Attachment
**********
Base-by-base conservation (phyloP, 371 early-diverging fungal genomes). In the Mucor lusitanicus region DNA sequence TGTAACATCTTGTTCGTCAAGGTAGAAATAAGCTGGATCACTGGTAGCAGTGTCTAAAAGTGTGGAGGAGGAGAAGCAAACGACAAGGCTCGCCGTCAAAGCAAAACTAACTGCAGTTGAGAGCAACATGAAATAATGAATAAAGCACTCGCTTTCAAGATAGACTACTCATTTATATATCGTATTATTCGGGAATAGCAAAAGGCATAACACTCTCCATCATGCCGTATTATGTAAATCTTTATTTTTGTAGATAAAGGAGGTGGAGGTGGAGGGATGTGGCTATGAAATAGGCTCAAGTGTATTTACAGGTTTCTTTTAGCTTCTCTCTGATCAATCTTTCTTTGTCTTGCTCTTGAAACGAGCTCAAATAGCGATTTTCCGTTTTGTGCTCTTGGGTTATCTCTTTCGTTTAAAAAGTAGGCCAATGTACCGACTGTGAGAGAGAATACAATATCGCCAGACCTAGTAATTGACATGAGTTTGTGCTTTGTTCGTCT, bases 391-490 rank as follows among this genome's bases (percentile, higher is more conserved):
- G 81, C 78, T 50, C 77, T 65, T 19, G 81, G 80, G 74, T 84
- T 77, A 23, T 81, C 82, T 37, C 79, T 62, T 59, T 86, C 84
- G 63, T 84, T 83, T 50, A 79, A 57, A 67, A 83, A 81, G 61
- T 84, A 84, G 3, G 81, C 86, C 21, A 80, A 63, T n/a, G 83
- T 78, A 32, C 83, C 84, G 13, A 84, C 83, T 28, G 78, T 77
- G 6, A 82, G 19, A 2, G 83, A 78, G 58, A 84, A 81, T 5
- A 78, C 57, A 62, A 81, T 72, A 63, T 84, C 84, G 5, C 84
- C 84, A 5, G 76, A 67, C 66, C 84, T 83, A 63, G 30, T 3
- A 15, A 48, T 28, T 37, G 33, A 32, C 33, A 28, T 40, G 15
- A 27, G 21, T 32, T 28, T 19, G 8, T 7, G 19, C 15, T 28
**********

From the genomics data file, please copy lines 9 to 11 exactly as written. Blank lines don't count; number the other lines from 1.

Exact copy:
- C 84, A 5, G 76, A 67, C 66, C 84, T 83, A 63, G 30, T 3
- A 15, A 48, T 28, T 37, G 33, A 32, C 33, A 28, T 40, G 15
- A 27, G 21, T 32, T 28, T 19, G 8, T 7, G 19, C 15, T 28